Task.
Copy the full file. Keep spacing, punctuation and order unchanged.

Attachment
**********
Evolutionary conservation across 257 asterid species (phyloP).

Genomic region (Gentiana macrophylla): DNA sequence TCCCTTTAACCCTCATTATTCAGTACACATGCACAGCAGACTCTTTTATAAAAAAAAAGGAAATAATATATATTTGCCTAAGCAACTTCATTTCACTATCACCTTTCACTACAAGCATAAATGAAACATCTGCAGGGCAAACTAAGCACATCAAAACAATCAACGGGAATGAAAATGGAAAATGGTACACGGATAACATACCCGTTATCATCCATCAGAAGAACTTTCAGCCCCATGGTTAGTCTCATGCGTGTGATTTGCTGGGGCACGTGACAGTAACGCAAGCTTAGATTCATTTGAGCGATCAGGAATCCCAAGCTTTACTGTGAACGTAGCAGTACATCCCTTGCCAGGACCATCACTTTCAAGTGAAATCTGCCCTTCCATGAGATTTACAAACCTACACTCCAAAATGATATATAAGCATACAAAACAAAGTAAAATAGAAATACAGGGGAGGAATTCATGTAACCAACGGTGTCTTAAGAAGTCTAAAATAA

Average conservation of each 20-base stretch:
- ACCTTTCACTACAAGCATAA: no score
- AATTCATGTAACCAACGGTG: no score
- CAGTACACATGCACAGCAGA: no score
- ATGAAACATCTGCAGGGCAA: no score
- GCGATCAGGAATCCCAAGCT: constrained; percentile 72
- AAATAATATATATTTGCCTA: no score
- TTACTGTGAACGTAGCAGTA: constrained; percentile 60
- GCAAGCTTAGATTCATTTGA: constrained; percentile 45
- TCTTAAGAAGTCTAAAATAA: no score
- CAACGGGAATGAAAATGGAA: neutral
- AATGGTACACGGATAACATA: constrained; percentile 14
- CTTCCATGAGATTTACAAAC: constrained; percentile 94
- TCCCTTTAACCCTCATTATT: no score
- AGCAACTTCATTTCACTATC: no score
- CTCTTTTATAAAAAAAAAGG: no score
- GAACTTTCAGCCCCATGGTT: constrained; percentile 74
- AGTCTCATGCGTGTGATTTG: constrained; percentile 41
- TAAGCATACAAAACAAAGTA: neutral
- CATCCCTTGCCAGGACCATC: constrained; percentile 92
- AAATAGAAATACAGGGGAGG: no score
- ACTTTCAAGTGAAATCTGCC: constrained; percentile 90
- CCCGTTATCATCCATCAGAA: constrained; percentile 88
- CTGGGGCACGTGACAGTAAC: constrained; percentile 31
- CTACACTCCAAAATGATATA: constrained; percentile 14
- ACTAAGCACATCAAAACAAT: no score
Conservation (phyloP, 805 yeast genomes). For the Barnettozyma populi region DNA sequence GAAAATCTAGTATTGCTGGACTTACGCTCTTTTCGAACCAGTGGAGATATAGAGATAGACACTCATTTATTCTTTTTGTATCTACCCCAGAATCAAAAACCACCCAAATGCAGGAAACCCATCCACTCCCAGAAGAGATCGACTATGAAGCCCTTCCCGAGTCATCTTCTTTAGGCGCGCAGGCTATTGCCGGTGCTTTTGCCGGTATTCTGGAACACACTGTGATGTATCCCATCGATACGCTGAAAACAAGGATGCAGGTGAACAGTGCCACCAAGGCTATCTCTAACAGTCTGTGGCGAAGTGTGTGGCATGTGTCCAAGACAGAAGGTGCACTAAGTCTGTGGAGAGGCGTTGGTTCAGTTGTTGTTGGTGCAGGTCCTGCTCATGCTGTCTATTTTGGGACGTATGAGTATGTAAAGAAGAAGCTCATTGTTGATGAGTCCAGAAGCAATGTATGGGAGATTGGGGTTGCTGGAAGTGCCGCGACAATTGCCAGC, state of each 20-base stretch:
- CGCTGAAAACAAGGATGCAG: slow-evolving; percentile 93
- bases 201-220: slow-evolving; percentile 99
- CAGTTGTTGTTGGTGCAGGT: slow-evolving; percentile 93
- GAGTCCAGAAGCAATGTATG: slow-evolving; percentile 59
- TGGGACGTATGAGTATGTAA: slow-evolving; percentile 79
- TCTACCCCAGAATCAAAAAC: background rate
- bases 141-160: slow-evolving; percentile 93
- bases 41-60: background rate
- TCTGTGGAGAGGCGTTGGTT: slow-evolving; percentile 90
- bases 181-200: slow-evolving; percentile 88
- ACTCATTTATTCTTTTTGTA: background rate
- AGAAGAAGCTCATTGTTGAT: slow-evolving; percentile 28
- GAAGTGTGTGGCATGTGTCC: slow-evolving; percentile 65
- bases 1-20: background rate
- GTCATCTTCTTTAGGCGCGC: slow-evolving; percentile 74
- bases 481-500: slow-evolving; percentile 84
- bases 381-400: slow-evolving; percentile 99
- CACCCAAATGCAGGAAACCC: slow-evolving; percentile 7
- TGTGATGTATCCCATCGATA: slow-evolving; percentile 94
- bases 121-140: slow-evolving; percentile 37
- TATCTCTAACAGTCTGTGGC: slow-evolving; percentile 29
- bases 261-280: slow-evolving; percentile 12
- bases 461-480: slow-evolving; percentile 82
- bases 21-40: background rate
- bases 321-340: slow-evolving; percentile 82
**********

Evolutionary conservation across 257 asterid species (phyloP).

Genomic region (Gentiana macrophylla): DNA sequence TCCCTTTAACCCTCATTATTCAGTACACATGCACAGCAGACTCTTTTATAAAAAAAAAGGAAATAATATATATTTGCCTAAGCAACTTCATTTCACTATCACCTTTCACTACAAGCATAAATGAAACATCTGCAGGGCAAACTAAGCACATCAAAACAATCAACGGGAATGAAAATGGAAAATGGTACACGGATAACATACCCGTTATCATCCATCAGAAGAACTTTCAGCCCCATGGTTAGTCTCATGCGTGTGATTTGCTGGGGCACGTGACAGTAACGCAAGCTTAGATTCATTTGAGCGATCAGGAATCCCAAGCTTTACTGTGAACGTAGCAGTACATCCCTTGCCAGGACCATCACTTTCAAGTGAAATCTGCCCTTCCATGAGATTTACAAACCTACACTCCAAAATGATATATAAGCATACAAAACAAAGTAAAATAGAAATACAGGGGAGGAATTCATGTAACCAACGGTGTCTTAAGAAGTCTAAAATAA

Average conservation of each 20-base stretch:
- ACCTTTCACTACAAGCATAA: no score
- AATTCATGTAACCAACGGTG: no score
- CAGTACACATGCACAGCAGA: no score
- ATGAAACATCTGCAGGGCAA: no score
- GCGATCAGGAATCCCAAGCT: constrained; percentile 72
- AAATAATATATATTTGCCTA: no score
- TTACTGTGAACGTAGCAGTA: constrained; percentile 60
- GCAAGCTTAGATTCATTTGA: constrained; percentile 45
- TCTTAAGAAGTCTAAAATAA: no score
- CAACGGGAATGAAAATGGAA: neutral
- AATGGTACACGGATAACATA: constrained; percentile 14
- CTTCCATGAGATTTACAAAC: constrained; percentile 94
- TCCCTTTAACCCTCATTATT: no score
- AGCAACTTCATTTCACTATC: no score
- CTCTTTTATAAAAAAAAAGG: no score
- GAACTTTCAGCCCCATGGTT: constrained; percentile 74
- AGTCTCATGCGTGTGATTTG: constrained; percentile 41
- TAAGCATACAAAACAAAGTA: neutral
- CATCCCTTGCCAGGACCATC: constrained; percentile 92
- AAATAGAAATACAGGGGAGG: no score
- ACTTTCAAGTGAAATCTGCC: constrained; percentile 90
- CCCGTTATCATCCATCAGAA: constrained; percentile 88
- CTGGGGCACGTGACAGTAAC: constrained; percentile 31
- CTACACTCCAAAATGATATA: constrained; percentile 14
- ACTAAGCACATCAAAACAAT: no score
Conservation (phyloP, 805 yeast genomes). For the Barnettozyma populi region DNA sequence GAAAATCTAGTATTGCTGGACTTACGCTCTTTTCGAACCAGTGGAGATATAGAGATAGACACTCATTTATTCTTTTTGTATCTACCCCAGAATCAAAAACCACCCAAATGCAGGAAACCCATCCACTCCCAGAAGAGATCGACTATGAAGCCCTTCCCGAGTCATCTTCTTTAGGCGCGCAGGCTATTGCCGGTGCTTTTGCCGGTATTCTGGAACACACTGTGATGTATCCCATCGATACGCTGAAAACAAGGATGCAGGTGAACAGTGCCACCAAGGCTATCTCTAACAGTCTGTGGCGAAGTGTGTGGCATGTGTCCAAGACAGAAGGTGCACTAAGTCTGTGGAGAGGCGTTGGTTCAGTTGTTGTTGGTGCAGGTCCTGCTCATGCTGTCTATTTTGGGACGTATGAGTATGTAAAGAAGAAGCTCATTGTTGATGAGTCCAGAAGCAATGTATGGGAGATTGGGGTTGCTGGAAGTGCCGCGACAATTGCCAGC, state of each 20-base stretch:
- CGCTGAAAACAAGGATGCAG: slow-evolving; percentile 93
- bases 201-220: slow-evolving; percentile 99
- CAGTTGTTGTTGGTGCAGGT: slow-evolving; percentile 93
- GAGTCCAGAAGCAATGTATG: slow-evolving; percentile 59
- TGGGACGTATGAGTATGTAA: slow-evolving; percentile 79
- TCTACCCCAGAATCAAAAAC: background rate
- bases 141-160: slow-evolving; percentile 93
- bases 41-60: background rate
- TCTGTGGAGAGGCGTTGGTT: slow-evolving; percentile 90
- bases 181-200: slow-evolving; percentile 88
- ACTCATTTATTCTTTTTGTA: background rate
- AGAAGAAGCTCATTGTTGAT: slow-evolving; percentile 28
- GAAGTGTGTGGCATGTGTCC: slow-evolving; percentile 65
- bases 1-20: background rate
- GTCATCTTCTTTAGGCGCGC: slow-evolving; percentile 74
- bases 481-500: slow-evolving; percentile 84
- bases 381-400: slow-evolving; percentile 99
- CACCCAAATGCAGGAAACCC: slow-evolving; percentile 7
- TGTGATGTATCCCATCGATA: slow-evolving; percentile 94
- bases 121-140: slow-evolving; percentile 37
- TATCTCTAACAGTCTGTGGC: slow-evolving; percentile 29
- bases 261-280: slow-evolving; percentile 12
- bases 461-480: slow-evolving; percentile 82
- bases 21-40: background rate
- bases 321-340: slow-evolving; percentile 82